Yankees Could Struggle to Replace Anthony Rizzo at the Deadline

Anthony Rizzo

Getty Anthony Rizzo of the New York Yankees

The New York Yankees, even with their success this year, have needs.

One glaring concern has been first baseman Anthony Rizzo’s production, but, according to The Athletic’s Ken Rosenthal, it may not be easy to replace Rizzo at the July 30 trade deadline, citing his salary and clubhouse stature.

Still, Rizzo — who was out of the lineup on June 9 and 10 — is performing even worse than third baseman Josh Donaldson was in 2023 when they released in him August, according to Rosenthal.

“Rizzo is more important to the clubhouse than Donaldson was, and he is particularly close with Aaron Judge,” Rosenthal wrote on June 10. “He also is owed about $10 million in salary plus a $6 million buyout, while Donaldson was owed slightly less than $4 million. So, the Yankees are not ready to give up on him just yet.”

Available Replacement Options Don’t Make Sense for the Yankees

Rosenthal wrote that several potentially available first basemen on the trade market don’t make sense for one reason or another.

“The Yankees probably would not displace Rizzo for the Marlins’ Josh Bell, the first baseman most likely to be traded,” wrote Rosenthal. “A crosstown deal for the Mets’ Pete Alonso would invite a fan rebellion at Citi Field. The Rays and Blue Jays likewise would be reluctant to trade Yandy Diaz and Vladimir Guerrero Jr. within the division when each is under club control beyond this season.”

Adding a player like Bell would mean Rizzo goes to the bench.

The Yankees could also look internally. DJ LeMahieu started at first base during Rizzo’s absence from the lineup.

Rizzo has a .244 batting average this season and just a .623 OPS. The 34-year-old also had a down year last year but was dealing with an injury.

Last season, Rizzo hit just .244 after dealing with an injury for most of the season. In 2023, Rizzo was diagnosed with “post-concussion syndrome, which the club believes stems from a May 28 collision with the Padres’ Fernando Tatis Jr.,” according to MLB.com’s Bryan Hoch in an August 3 story.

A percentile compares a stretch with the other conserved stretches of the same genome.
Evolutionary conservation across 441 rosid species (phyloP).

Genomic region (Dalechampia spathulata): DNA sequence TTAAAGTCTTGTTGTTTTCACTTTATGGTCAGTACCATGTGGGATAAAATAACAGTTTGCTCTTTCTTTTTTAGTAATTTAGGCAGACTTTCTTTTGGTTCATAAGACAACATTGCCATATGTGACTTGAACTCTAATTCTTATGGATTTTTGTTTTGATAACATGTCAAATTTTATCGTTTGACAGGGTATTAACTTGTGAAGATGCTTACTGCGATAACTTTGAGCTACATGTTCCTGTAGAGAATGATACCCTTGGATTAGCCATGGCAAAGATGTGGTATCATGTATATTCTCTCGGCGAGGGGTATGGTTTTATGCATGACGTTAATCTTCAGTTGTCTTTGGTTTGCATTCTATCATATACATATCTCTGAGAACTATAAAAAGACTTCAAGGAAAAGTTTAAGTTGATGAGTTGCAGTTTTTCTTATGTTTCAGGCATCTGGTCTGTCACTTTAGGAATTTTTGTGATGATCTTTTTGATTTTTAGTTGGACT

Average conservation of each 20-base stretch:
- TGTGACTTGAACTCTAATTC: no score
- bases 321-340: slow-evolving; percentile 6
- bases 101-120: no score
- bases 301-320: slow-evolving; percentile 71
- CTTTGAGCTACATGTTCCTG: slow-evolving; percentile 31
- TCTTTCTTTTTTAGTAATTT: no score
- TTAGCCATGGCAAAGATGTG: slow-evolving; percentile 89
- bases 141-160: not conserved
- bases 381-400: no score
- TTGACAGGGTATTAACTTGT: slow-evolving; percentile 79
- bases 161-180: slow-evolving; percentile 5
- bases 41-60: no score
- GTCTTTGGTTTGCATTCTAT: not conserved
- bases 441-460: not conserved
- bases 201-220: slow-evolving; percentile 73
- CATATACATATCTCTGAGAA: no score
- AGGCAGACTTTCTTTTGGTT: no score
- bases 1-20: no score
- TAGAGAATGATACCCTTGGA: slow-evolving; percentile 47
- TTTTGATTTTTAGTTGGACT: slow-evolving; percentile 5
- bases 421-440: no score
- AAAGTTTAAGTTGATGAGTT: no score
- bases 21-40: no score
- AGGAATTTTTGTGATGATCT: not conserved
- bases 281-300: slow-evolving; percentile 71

Rizzo’s Future

Rizzo’s future not only hinges on his production but also the Yankees’ payroll concerns and pursuit of Juan Soto.

The Yankees’ $300 million payroll was described as “not sustainable” by owner Hal Steinbrenner during the owners meetings on May 22.

“I’m gonna be honest, payrolls at the levels we’re at right now are simply not sustainable for us financially,” Steinbrenner said, according to the New York Post. “It wouldn’t be sustainable for the vast majority of ownership [groups], given the luxury tax we have to pay.”

Rizzo may become a casualty in the pursuit of Soto if the club also wants to reduce payroll. If Steinbrenner had not been concerned about the $300 million payroll the Yankees could pay everyone.

“Because the Yankees seem committed to saving money in spots they can, Rizzo may become a casualty of the team’s Soto pursuit,” The Athletic’s Chris Kirschner wrote while breaking down the Yankees’ payroll.

Soto should and will be the Yankees’ top priority this winter. Rizzo may simply not be in the cards for the Yankees in 2025 regardless of if he turns things around.

Even if Rizzo gets the bat going again “everything this offseason needs to be seen through the lens of Soto. If the Yankees think saving money at first base and shifting it to Soto is a bigger priority, then all bets are off,” wrote The Athletic’s Brendan Kuty.

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